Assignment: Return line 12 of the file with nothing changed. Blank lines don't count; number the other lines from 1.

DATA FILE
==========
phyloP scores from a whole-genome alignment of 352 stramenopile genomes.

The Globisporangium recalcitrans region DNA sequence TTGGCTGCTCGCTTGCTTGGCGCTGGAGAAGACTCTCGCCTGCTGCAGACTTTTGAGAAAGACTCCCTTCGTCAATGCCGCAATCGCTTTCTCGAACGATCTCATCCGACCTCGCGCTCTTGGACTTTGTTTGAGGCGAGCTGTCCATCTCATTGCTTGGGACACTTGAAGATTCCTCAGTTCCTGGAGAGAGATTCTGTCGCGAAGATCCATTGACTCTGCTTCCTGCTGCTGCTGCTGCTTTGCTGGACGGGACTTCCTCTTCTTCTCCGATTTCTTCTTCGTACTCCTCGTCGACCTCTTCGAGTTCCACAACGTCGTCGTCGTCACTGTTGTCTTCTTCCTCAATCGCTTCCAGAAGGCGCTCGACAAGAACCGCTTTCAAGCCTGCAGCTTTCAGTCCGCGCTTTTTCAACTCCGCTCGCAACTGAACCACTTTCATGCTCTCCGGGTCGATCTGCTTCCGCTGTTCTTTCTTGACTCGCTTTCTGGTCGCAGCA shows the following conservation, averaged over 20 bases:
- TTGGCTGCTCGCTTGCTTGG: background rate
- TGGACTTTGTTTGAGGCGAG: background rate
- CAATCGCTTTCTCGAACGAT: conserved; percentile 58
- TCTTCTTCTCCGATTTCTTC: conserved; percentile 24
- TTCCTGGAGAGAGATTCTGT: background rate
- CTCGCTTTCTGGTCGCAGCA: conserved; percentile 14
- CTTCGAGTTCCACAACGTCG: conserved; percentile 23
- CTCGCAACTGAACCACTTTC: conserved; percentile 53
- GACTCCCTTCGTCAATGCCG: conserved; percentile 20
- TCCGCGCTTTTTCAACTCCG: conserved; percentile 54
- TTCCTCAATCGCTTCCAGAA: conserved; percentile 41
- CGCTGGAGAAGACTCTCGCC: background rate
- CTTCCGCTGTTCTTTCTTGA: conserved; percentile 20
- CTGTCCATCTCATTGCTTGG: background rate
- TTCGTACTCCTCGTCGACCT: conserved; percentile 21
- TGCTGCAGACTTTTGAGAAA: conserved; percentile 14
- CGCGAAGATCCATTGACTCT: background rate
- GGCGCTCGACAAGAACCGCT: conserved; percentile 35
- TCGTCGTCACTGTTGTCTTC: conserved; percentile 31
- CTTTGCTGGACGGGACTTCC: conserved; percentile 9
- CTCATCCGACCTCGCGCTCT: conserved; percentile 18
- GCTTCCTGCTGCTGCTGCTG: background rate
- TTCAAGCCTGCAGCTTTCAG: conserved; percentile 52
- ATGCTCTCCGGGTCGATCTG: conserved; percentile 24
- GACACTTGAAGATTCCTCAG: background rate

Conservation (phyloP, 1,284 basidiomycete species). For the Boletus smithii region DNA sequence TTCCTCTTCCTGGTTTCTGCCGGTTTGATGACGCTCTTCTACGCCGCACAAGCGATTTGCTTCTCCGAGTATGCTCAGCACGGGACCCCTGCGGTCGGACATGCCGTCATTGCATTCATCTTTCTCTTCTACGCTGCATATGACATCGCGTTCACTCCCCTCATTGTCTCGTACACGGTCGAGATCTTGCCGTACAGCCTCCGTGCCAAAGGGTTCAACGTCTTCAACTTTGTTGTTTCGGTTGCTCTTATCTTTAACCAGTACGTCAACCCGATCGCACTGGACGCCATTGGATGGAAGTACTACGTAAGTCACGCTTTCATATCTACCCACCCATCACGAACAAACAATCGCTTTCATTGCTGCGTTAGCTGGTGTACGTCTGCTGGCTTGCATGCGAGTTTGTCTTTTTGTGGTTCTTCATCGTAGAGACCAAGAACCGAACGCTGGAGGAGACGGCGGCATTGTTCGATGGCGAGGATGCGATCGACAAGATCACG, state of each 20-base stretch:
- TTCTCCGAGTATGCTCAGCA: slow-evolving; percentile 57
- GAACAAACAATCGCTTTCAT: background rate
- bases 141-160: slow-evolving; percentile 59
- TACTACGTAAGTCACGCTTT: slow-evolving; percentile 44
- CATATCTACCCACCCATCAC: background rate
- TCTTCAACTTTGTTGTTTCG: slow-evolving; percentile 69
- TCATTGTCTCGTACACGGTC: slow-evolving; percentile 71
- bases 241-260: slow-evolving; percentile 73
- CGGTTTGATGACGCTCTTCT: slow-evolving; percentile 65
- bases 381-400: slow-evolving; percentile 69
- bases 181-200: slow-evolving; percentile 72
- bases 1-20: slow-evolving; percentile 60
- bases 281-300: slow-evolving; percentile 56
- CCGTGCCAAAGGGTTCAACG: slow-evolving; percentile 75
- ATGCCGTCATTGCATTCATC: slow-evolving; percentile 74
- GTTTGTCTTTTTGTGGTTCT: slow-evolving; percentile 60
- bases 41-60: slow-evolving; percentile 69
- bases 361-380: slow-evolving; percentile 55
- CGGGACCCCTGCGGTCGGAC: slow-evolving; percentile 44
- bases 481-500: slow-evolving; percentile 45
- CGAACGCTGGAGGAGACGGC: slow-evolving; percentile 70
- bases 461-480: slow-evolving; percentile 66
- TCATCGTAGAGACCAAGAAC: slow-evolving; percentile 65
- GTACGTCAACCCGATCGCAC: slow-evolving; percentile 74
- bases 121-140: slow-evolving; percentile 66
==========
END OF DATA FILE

- TCCGCGCTTTTTCAACTCCG: conserved; percentile 54